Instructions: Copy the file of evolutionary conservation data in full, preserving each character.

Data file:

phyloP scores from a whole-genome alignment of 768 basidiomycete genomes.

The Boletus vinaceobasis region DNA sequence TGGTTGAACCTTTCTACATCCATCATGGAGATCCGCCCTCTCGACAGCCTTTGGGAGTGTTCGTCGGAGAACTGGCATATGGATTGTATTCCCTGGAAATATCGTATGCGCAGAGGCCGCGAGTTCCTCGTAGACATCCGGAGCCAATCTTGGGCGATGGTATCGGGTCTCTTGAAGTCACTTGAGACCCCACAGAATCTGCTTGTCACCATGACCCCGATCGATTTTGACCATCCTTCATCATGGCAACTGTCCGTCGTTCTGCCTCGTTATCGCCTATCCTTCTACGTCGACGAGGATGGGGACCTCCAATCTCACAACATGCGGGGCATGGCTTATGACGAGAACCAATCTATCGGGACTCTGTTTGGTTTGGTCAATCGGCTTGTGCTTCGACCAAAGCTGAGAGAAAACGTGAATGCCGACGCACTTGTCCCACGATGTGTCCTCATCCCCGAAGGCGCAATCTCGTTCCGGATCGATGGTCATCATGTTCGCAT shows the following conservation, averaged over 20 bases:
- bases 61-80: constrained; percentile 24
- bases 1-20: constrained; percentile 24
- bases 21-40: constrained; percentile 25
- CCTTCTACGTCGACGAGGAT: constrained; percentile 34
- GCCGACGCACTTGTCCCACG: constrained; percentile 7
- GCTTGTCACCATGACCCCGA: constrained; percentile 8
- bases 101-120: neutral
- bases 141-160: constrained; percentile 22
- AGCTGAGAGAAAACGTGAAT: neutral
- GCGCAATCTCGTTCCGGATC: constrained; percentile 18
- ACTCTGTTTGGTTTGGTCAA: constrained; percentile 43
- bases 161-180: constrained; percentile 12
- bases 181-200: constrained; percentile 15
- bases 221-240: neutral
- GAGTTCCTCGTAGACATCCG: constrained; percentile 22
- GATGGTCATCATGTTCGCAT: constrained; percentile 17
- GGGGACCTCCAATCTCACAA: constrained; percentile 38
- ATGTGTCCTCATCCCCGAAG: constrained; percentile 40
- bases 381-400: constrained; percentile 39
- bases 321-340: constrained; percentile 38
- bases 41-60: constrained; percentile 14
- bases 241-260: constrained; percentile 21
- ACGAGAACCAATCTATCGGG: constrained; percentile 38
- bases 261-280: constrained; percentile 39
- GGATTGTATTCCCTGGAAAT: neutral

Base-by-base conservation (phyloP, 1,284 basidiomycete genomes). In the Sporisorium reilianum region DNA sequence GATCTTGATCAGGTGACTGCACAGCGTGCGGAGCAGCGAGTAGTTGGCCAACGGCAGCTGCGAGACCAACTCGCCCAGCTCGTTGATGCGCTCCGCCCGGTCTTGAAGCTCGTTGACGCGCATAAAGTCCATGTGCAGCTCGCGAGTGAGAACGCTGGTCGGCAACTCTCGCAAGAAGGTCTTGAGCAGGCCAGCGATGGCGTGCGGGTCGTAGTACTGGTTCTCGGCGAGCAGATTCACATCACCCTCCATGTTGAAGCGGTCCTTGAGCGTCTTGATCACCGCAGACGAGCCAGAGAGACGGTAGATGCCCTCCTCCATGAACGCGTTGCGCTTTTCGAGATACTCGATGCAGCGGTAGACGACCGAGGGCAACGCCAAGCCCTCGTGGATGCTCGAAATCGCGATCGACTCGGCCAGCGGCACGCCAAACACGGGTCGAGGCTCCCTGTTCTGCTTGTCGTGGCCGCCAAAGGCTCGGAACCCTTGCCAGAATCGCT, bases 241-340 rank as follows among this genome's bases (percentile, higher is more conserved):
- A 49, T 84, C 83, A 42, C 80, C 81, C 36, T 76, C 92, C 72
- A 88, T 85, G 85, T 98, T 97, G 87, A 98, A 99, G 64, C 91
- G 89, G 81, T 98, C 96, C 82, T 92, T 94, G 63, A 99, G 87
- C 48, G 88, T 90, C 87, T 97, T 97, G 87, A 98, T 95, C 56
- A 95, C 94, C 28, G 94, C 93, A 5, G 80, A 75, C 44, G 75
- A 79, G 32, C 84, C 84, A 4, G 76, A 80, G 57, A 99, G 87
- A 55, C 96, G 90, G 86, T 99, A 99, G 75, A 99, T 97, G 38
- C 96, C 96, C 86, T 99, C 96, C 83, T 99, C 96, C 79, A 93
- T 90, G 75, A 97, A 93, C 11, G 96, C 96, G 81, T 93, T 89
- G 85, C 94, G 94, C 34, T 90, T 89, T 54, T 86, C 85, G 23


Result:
phyloP scores from a whole-genome alignment of 768 basidiomycete genomes.

The Boletus vinaceobasis region DNA sequence TGGTTGAACCTTTCTACATCCATCATGGAGATCCGCCCTCTCGACAGCCTTTGGGAGTGTTCGTCGGAGAACTGGCATATGGATTGTATTCCCTGGAAATATCGTATGCGCAGAGGCCGCGAGTTCCTCGTAGACATCCGGAGCCAATCTTGGGCGATGGTATCGGGTCTCTTGAAGTCACTTGAGACCCCACAGAATCTGCTTGTCACCATGACCCCGATCGATTTTGACCATCCTTCATCATGGCAACTGTCCGTCGTTCTGCCTCGTTATCGCCTATCCTTCTACGTCGACGAGGATGGGGACCTCCAATCTCACAACATGCGGGGCATGGCTTATGACGAGAACCAATCTATCGGGACTCTGTTTGGTTTGGTCAATCGGCTTGTGCTTCGACCAAAGCTGAGAGAAAACGTGAATGCCGACGCACTTGTCCCACGATGTGTCCTCATCCCCGAAGGCGCAATCTCGTTCCGGATCGATGGTCATCATGTTCGCAT shows the following conservation, averaged over 20 bases:
- bases 61-80: constrained; percentile 24
- bases 1-20: constrained; percentile 24
- bases 21-40: constrained; percentile 25
- CCTTCTACGTCGACGAGGAT: constrained; percentile 34
- GCCGACGCACTTGTCCCACG: constrained; percentile 7
- GCTTGTCACCATGACCCCGA: constrained; percentile 8
- bases 101-120: neutral
- bases 141-160: constrained; percentile 22
- AGCTGAGAGAAAACGTGAAT: neutral
- GCGCAATCTCGTTCCGGATC: constrained; percentile 18
- ACTCTGTTTGGTTTGGTCAA: constrained; percentile 43
- bases 161-180: constrained; percentile 12
- bases 181-200: constrained; percentile 15
- bases 221-240: neutral
- GAGTTCCTCGTAGACATCCG: constrained; percentile 22
- GATGGTCATCATGTTCGCAT: constrained; percentile 17
- GGGGACCTCCAATCTCACAA: constrained; percentile 38
- ATGTGTCCTCATCCCCGAAG: constrained; percentile 40
- bases 381-400: constrained; percentile 39
- bases 321-340: constrained; percentile 38
- bases 41-60: constrained; percentile 14
- bases 241-260: constrained; percentile 21
- ACGAGAACCAATCTATCGGG: constrained; percentile 38
- bases 261-280: constrained; percentile 39
- GGATTGTATTCCCTGGAAAT: neutral

Base-by-base conservation (phyloP, 1,284 basidiomycete genomes). In the Sporisorium reilianum region DNA sequence GATCTTGATCAGGTGACTGCACAGCGTGCGGAGCAGCGAGTAGTTGGCCAACGGCAGCTGCGAGACCAACTCGCCCAGCTCGTTGATGCGCTCCGCCCGGTCTTGAAGCTCGTTGACGCGCATAAAGTCCATGTGCAGCTCGCGAGTGAGAACGCTGGTCGGCAACTCTCGCAAGAAGGTCTTGAGCAGGCCAGCGATGGCGTGCGGGTCGTAGTACTGGTTCTCGGCGAGCAGATTCACATCACCCTCCATGTTGAAGCGGTCCTTGAGCGTCTTGATCACCGCAGACGAGCCAGAGAGACGGTAGATGCCCTCCTCCATGAACGCGTTGCGCTTTTCGAGATACTCGATGCAGCGGTAGACGACCGAGGGCAACGCCAAGCCCTCGTGGATGCTCGAAATCGCGATCGACTCGGCCAGCGGCACGCCAAACACGGGTCGAGGCTCCCTGTTCTGCTTGTCGTGGCCGCCAAAGGCTCGGAACCCTTGCCAGAATCGCT, bases 241-340 rank as follows among this genome's bases (percentile, higher is more conserved):
- A 49, T 84, C 83, A 42, C 80, C 81, C 36, T 76, C 92, C 72
- A 88, T 85, G 85, T 98, T 97, G 87, A 98, A 99, G 64, C 91
- G 89, G 81, T 98, C 96, C 82, T 92, T 94, G 63, A 99, G 87
- C 48, G 88, T 90, C 87, T 97, T 97, G 87, A 98, T 95, C 56
- A 95, C 94, C 28, G 94, C 93, A 5, G 80, A 75, C 44, G 75
- A 79, G 32, C 84, C 84, A 4, G 76, A 80, G 57, A 99, G 87
- A 55, C 96, G 90, G 86, T 99, A 99, G 75, A 99, T 97, G 38
- C 96, C 96, C 86, T 99, C 96, C 83, T 99, C 96, C 79, A 93
- T 90, G 75, A 97, A 93, C 11, G 96, C 96, G 81, T 93, T 89
- G 85, C 94, G 94, C 34, T 90, T 89, T 54, T 86, C 85, G 23